Monday, 31 January 2011

If you have love for one another

Yesterday we had the last of our 'circumstance-dictated' joint services with the two churches in my parish. The heating in the older building has now been fixed, so the two congregations can return to separate spaces. The past three weeks of togetherness have been good, with a larger congregation and the voices of two choirs, worshipping and fellowshipping together. Many old grievances and walls between the two churches are melting away as time passes and each church reaches out to the other. The diocesan GAP (Growth Action Plan) process has been helpful in speeding up this process as both churches work together in mission, as has the patient care and hard graft of the vicar, my training incumbent.

This parish has an interesting history. In the early days, the two churches each had their own vicar. Then for a while the parish consisted of three churches, under one vicar. Subsequently, one of these churches joined with a different church as a united benefice, leaving this parish with its current configuration of two churches under one vicar (with curate).

I have said before that these two churches are very different in style. One is in an old building, built in the 1850's, and has more traditional forms of worship, with an 8am Book of Common Prayer Holy Communion service (written in 1662), without any hymns or songs; a 10:30 Common Worship service (written in 2000), with traditional hymns, organ and robed choir; and a 5 pm service of Choral Evensong, which again is from the 1662 Book of Common Prayer, and again incorporates traditional hymns, organ and robed choir. The interior of the building is traditional, with pews, formal choir stalls, high altar, and Lady Chapel. The chancel walls are painted with beautiful frescoes, but they in need of repair. There is no church hall, as it was sold off years ago, but there is a space at the back of church which has been re-ordered to make room for fellowship, with a kitchen and lavatories, and a small room for Sunday School (there are 2 children who attend regularly at present).

The second church's building used to be old, too, but the old building had to be demolished and a new, smaller building sprung up in 2001. As you come in the front door, the new building has a small coffee lounge leading to a worship space (people here refer to that part as 'the church'), and on into a hall, where the uniformed groups such as Brownies, Cubs, Guides and Scouts meet throughout the week, and where the Sunday School is held on during the main service. There are about 8 children who regularly attend Sunday School, and once a month we have a Parade Service with the uniformed groups, where there are about 40 children present. At the Parade services, a band plays with brass, keyboard, flutes, clarinets and guitars. It's an all-age band, which I am in, as are my two kids. This church has also got a robed choir, but they sit in normal chairs like the rest of the congregation. There are no pews, and there is no Lady Chapel. There is a small organ (not a large pipe organ like in the other church), but there is no organist at present, so the music for worship comes via CD's. This church uses some traditional hymns but also more contemporary worship songs, and they do not use hymn books, they project the words onto a screen.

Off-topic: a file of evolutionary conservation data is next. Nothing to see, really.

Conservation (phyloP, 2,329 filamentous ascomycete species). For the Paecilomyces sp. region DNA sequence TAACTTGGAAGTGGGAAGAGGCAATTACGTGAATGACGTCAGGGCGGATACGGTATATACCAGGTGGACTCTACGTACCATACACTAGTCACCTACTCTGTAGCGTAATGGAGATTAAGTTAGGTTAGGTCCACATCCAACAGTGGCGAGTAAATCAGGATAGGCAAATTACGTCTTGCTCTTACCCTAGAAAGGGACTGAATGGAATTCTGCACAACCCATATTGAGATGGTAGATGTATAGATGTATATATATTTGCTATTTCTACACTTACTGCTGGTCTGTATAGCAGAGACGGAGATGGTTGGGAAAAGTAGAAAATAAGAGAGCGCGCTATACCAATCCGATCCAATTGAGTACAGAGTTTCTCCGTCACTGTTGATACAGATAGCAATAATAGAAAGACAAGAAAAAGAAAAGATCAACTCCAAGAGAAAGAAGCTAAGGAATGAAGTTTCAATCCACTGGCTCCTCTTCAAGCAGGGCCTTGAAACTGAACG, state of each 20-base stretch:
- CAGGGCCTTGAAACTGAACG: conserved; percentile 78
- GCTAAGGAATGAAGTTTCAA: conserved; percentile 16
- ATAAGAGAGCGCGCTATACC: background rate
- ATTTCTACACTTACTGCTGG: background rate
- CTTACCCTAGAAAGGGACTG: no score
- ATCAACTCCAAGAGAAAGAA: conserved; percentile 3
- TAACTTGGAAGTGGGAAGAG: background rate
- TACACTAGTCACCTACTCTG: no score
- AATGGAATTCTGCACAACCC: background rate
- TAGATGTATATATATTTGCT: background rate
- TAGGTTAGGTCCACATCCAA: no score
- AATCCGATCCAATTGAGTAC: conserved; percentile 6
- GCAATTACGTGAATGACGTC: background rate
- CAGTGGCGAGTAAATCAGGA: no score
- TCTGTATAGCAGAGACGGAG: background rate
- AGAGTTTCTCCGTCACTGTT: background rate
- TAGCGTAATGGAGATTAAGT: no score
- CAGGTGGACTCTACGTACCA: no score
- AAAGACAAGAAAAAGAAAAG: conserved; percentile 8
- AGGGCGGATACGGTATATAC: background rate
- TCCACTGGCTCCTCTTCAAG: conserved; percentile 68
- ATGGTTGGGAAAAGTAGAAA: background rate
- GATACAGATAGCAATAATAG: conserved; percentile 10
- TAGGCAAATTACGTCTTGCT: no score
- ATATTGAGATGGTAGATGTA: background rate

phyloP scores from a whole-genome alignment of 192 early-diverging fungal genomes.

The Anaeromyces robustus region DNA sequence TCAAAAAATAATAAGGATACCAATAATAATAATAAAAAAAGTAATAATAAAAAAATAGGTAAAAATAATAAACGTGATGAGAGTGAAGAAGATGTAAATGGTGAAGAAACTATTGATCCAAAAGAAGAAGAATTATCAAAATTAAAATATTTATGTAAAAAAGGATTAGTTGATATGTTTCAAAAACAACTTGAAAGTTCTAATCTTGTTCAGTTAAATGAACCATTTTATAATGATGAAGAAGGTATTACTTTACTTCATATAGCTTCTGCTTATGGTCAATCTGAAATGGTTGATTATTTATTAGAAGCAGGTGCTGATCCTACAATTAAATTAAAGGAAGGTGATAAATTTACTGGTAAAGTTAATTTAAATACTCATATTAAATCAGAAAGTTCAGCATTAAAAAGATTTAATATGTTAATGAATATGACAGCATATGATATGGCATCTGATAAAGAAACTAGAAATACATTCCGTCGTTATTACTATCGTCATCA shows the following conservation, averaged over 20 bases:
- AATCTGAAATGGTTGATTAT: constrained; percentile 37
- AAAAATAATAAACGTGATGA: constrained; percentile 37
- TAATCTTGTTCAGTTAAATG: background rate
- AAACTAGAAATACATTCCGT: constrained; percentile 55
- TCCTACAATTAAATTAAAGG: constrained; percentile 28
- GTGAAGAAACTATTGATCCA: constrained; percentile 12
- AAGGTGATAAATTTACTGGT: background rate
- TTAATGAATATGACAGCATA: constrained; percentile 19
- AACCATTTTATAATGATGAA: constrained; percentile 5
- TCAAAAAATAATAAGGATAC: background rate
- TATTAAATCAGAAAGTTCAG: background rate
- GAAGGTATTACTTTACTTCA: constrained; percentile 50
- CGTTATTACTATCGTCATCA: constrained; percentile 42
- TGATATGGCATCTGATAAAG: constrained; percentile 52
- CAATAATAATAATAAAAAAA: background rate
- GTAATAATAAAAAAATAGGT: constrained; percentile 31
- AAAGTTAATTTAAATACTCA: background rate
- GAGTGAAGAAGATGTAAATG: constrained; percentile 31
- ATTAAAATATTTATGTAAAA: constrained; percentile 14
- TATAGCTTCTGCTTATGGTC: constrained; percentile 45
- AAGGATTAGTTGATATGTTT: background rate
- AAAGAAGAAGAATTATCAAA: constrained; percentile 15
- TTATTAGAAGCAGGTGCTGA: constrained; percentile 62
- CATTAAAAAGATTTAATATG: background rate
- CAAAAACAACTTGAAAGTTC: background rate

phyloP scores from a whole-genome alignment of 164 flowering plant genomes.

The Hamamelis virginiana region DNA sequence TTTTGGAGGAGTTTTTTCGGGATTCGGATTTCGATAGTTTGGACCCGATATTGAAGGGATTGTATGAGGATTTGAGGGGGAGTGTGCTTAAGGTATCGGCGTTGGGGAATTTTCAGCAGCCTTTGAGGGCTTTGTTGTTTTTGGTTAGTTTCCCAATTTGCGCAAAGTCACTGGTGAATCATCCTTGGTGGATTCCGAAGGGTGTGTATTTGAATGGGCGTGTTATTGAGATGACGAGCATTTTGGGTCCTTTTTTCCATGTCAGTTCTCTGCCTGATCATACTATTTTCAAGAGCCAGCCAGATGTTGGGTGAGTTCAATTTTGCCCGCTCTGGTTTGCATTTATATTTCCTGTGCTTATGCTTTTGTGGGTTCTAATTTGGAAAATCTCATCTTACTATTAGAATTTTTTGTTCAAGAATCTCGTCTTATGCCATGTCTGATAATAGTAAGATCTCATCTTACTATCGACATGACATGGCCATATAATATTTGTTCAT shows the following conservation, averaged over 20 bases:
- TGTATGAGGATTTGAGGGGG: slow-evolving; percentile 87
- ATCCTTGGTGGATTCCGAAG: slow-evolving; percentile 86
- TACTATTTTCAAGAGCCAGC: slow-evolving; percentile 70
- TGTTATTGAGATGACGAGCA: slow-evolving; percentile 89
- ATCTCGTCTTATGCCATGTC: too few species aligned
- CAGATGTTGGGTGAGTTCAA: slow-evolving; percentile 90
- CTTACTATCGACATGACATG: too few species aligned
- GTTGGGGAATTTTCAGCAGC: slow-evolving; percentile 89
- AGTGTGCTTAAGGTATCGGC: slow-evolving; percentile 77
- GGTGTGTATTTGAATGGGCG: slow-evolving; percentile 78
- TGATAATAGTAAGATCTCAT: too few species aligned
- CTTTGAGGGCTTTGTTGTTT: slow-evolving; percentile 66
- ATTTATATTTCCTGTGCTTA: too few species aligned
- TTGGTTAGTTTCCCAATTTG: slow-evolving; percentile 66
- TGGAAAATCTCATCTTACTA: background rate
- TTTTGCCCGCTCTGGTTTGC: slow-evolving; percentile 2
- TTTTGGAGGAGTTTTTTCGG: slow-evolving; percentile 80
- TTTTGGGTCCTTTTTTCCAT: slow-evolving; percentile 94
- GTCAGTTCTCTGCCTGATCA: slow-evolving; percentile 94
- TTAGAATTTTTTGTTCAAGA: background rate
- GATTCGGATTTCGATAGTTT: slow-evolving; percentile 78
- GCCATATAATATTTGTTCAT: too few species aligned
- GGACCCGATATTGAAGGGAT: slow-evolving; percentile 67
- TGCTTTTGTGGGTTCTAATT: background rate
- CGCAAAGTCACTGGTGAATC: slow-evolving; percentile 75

Recently with the joint services some people from the traditional church were inspired to comment after experiencing the worship at the less formal church that they would like something different from time to time in their more formal church. My heart leaps in hearing this. The all-age all-instrument band has been invited to play on occasion at the more formal church, too, and so far has been well-received. Things are moving, and it is exciting to witness. One church member is going to start up Messy Church there soon - how wonderful is that?! In fact, the GAP process has invigorated both churches in many ways. Its such a privilege to be part of the church as the body of Christ and to be involved with others as we all seek to be faithful disciples. May we continue to listen and be open to the Spirit's leading.


  1. Thanks for these interesting details! What is "Messy Church"? Praying for continued energy and love in all the churches *:)

  2. PS--love love love the clay "people circles" in the image at top of your article here. Where did these come from? Do you know I have two like these? One larger and one smaller--they represented the seven writers in my dissertation group *:)

  3. Its a new adventure in being church - especially for families, where all ages come together in creative (hence, messy) ways of exploring bible themes and gospel truths, and there's also food involved. Its usually held at a different time to the main Sunday service.
    Messy Church has been a successful way of engaging people/families in the churches that have tried it.

  4. great idea!!!! i think so many families don't go to church cause of the pressure (read mother having to get all the kids ready) of getting dressed up, etc., or that's the way it used to be anyway.


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